It is becoming increasingly clear in all the civilized countries of the globe, that the only successful treatment of crime is the inevitable apprehension of the criminal and the invariable administration of a reasonable punishment; that the administration of justice to be efficient must be sure and unerring so that arrest may follow a crime almost automatically. To instance the fact that three hundred Chicago murderers during the past year have entirely escaped punishment as a reason for the swift unreprieved hanging of four men is a reversal of this rule, and almost a substitution of sensationalism for [deterrent] methods. To permit a vicious gang to conclude that they have many chances to escape even although they know that if they are [page 3] caught they will be hanged, is scarcely calculated to deter crime of violence. Our neighboring states, Michigan in 1846, and Wisconsin in 1852, have wholly abolished capital punishment, without such experience in increased criminality as is feared by those who urge the hanging of these men is the only the [deterrent] of similar crimes; they urge this in spite of the fact that the condemned men come from the same neighborhood from which the notorious "car-barn" bandits came, who were so recently executed.

The signers of the petition were also moved by the fact that (the four men,) although born in Chicago, <(the community from)>had been reared in the heart of a foreign colony, many members of <the foreign [illegible] community from> which <the men came> believed that the unusual celerity of punishment had been due to the fact that the [defendants] in the trial had no money even to transcribe the evidence without which no appeal could be taken. Whether it be right or wrong, capital cases have almost without exception been taken to a superior court for review and thus at least a delay has been secured.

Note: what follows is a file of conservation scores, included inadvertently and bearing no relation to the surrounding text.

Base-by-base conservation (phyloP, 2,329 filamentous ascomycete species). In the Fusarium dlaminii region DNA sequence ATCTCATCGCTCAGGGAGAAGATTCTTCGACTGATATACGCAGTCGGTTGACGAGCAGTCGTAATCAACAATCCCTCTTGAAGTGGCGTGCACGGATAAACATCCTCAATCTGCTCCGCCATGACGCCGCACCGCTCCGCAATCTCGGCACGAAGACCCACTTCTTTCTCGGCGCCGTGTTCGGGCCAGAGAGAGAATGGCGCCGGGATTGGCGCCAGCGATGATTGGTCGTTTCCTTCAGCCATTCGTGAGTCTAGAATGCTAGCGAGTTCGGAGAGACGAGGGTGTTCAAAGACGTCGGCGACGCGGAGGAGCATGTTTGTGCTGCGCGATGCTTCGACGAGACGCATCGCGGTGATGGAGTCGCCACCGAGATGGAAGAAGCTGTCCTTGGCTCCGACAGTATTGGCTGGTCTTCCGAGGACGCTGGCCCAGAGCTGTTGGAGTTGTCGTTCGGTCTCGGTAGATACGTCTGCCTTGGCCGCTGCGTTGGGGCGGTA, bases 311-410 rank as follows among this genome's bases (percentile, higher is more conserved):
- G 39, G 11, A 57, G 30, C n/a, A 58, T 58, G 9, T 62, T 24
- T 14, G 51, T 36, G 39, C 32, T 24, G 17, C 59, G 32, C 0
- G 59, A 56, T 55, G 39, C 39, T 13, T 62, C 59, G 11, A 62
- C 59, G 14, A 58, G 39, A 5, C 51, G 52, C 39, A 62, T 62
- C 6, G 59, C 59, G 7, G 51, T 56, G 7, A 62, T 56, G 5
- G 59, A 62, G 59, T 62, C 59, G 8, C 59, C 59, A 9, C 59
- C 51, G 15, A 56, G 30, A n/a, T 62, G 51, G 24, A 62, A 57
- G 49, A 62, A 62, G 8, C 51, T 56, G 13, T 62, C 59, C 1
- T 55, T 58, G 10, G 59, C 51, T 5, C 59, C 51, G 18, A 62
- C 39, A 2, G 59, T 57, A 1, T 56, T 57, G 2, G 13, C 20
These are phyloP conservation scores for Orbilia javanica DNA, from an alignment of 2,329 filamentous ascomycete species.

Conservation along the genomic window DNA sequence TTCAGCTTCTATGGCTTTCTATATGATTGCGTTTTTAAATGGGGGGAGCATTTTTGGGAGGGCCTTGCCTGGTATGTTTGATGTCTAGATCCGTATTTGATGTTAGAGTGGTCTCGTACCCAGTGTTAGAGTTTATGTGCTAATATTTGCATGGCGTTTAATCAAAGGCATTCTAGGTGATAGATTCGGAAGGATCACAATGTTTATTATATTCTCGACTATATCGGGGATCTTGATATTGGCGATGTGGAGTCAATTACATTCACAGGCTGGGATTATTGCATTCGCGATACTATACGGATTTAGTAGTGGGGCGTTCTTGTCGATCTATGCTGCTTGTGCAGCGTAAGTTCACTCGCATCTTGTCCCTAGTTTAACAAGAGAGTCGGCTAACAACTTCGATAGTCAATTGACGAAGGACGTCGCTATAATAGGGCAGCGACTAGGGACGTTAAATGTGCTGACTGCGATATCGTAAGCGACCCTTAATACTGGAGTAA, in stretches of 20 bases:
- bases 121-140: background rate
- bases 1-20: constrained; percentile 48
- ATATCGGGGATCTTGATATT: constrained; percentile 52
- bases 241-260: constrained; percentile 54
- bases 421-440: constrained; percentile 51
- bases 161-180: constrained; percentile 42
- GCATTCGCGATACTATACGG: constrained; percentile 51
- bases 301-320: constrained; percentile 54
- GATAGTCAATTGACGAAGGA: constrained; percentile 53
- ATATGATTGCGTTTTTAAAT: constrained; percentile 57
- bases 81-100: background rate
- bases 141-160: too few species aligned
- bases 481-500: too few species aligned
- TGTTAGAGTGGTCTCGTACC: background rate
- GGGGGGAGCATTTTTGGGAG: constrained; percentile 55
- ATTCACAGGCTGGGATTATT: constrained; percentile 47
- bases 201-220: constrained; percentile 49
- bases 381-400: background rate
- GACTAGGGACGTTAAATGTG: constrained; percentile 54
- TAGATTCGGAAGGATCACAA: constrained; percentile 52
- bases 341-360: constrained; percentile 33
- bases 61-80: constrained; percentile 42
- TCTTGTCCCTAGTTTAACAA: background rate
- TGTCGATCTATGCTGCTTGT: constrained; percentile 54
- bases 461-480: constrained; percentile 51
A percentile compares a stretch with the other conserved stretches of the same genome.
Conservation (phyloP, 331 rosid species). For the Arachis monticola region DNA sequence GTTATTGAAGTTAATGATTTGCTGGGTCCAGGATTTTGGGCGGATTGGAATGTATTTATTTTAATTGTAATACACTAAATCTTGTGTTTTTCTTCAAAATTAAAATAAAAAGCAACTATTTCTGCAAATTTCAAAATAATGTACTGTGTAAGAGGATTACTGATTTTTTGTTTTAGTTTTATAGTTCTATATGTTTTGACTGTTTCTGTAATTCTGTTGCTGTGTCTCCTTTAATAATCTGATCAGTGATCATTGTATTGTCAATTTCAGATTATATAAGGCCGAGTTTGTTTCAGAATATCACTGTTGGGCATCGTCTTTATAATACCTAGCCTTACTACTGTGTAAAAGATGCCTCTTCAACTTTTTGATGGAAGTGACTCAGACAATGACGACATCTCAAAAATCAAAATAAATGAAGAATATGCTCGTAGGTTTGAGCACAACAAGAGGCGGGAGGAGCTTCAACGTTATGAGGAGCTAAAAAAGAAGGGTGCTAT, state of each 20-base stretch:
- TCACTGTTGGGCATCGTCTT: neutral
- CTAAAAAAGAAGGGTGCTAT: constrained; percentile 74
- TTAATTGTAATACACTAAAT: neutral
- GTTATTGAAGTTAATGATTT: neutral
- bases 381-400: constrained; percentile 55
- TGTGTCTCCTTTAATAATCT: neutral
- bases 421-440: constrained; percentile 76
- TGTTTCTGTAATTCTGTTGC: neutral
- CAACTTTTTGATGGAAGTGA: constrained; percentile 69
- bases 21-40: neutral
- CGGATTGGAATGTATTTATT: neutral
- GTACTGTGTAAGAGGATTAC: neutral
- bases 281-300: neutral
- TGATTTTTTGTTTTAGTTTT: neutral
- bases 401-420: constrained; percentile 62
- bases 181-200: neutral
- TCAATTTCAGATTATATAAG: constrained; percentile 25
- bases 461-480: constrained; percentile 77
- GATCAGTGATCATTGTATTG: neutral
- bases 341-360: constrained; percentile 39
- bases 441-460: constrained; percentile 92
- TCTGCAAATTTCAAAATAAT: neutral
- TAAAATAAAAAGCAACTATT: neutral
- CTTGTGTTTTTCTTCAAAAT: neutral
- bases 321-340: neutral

Certainly the most ardent advocate of capital punishment would agree that it is better that a hanging should be postponed for sixty days than that bitterness and suspicion of the administration of law in America should remain in the mind of a large foreign colony. Certainly before the execution of a sentence which was admittedly hastier than was customary time might be allowed for further scrutiny and explanation.

Although two of the four men had been born in Chicago, none of them had ever attended a public school, nor had they been subjected to Americanizing influences; they lived in the most crowded quarter in the city, containing the largest percentage of rear tenements, where the poverty is great and there are no opportunities for normal [page 4] recreation.

The right to petition is not only inherent in a democracy, it is as old as government itself. Last summer thousands of American citizens protested against the hanging of an Italian women in Canada, not because she had not committed murder, but because they considered the hanging of a woman to have a brutalizing effect upon society. Their petition was respectfully received and the sentence commuted to life imprisonment. In the same spirit twenty-five citizens of Chicago signed a rational statement of their conviction and sent to the Governor of the State a petition against the execution of a Polish boy who is still a minor under the law. They appeal to their fellow citizens to judge them with fairness and with respect for differing convictions.

It is sheer confusion of mind to consider swift justice sure justice; they are not necessarily the same thing, and when the administration of justice becomes intermittent it must proceed with careful dignity when it is most severe.